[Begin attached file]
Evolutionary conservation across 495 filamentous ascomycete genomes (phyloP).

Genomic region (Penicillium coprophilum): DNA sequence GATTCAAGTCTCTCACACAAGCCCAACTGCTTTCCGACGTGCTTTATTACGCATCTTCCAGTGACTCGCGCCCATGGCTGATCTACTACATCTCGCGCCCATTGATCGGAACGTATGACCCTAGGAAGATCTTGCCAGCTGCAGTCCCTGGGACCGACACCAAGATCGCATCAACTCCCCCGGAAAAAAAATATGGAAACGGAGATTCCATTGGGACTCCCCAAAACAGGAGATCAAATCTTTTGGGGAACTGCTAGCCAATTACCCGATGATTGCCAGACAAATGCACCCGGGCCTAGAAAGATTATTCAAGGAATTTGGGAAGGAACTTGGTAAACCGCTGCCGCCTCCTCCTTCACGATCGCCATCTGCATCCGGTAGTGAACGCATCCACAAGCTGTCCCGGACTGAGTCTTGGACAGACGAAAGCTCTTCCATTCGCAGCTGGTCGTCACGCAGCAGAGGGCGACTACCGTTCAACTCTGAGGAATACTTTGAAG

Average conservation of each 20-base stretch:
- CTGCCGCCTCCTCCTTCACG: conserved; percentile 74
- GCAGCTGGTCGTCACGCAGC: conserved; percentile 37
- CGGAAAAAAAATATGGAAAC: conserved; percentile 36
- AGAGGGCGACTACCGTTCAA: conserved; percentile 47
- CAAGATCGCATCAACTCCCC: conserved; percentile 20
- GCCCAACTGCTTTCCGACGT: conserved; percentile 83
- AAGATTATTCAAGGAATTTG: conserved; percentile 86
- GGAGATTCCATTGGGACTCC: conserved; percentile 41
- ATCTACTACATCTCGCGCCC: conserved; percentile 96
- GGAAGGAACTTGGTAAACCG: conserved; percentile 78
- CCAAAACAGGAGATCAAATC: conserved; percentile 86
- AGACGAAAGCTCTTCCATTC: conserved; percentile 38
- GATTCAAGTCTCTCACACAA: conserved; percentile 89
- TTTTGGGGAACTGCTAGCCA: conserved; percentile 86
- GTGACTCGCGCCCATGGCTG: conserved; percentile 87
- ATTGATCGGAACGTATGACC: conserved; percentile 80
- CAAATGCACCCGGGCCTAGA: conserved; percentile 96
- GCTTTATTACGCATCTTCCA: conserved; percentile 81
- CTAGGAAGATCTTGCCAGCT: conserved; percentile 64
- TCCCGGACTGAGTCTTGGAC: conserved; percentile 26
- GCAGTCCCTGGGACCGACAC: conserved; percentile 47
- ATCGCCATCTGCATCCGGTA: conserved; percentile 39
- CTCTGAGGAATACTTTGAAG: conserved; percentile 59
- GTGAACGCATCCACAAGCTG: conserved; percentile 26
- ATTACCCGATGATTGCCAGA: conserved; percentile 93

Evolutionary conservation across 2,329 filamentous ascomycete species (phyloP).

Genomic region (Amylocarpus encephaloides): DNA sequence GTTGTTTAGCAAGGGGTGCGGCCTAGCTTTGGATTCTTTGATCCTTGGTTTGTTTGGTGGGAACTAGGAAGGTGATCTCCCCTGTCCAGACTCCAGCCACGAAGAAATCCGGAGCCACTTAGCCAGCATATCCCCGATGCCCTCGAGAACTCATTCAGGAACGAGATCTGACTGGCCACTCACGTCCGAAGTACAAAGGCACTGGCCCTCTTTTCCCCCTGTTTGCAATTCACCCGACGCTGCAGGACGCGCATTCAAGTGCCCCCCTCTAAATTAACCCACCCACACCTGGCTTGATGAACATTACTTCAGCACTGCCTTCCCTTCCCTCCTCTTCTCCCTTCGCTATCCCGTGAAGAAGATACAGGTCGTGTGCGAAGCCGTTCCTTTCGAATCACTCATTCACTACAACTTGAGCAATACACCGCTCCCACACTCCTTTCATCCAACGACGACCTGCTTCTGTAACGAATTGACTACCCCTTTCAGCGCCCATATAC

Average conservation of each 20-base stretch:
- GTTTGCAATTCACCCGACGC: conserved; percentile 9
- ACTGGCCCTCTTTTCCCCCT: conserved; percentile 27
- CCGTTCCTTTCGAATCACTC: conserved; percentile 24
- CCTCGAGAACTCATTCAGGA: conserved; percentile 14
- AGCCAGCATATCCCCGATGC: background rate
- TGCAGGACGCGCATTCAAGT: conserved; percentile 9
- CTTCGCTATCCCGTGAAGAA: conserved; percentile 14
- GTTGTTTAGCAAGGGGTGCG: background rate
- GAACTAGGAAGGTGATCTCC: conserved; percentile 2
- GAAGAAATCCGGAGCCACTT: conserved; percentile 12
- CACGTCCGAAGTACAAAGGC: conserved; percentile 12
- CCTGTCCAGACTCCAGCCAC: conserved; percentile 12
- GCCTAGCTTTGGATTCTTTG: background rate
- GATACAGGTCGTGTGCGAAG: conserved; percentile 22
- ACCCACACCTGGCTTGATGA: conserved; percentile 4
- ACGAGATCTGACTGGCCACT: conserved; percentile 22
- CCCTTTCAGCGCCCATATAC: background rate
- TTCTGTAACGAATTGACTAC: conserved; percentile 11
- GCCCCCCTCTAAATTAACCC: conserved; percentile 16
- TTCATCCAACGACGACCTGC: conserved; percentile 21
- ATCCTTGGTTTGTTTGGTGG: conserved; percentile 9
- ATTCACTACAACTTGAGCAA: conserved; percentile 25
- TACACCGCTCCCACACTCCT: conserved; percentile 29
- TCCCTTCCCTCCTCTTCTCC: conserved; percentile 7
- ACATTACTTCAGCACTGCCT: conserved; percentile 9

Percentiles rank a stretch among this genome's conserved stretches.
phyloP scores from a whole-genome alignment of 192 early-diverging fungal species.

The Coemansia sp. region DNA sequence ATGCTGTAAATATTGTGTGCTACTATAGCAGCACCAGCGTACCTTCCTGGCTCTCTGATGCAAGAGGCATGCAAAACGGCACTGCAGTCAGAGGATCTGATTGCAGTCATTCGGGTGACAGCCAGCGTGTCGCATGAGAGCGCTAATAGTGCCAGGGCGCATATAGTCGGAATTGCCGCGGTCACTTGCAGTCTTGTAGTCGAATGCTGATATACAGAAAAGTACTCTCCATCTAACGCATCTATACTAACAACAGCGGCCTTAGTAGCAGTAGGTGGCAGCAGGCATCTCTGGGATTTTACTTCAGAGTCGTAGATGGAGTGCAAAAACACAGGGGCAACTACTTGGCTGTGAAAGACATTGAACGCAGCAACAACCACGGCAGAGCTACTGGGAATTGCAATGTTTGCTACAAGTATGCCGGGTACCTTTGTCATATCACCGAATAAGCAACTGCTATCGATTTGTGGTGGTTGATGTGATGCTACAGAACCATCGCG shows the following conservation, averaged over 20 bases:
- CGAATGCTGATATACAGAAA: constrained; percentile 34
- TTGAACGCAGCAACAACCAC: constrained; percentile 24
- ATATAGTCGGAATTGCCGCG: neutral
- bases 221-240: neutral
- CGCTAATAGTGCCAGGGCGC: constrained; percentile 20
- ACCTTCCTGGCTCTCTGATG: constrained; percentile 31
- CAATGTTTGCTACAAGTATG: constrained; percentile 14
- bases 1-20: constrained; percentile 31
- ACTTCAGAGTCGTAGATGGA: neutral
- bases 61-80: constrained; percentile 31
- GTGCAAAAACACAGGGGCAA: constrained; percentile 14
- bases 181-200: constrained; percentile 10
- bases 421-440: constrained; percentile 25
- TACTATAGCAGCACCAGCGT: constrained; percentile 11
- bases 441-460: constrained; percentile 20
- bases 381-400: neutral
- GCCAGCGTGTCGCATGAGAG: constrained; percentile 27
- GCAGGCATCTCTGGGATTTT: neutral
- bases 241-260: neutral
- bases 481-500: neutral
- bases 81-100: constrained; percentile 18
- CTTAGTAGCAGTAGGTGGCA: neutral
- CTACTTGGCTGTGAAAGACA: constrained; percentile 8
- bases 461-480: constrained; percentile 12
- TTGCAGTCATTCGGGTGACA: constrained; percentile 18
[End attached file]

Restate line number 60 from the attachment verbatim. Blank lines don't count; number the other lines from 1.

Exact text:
- CGAATGCTGATATACAGAAA: constrained; percentile 34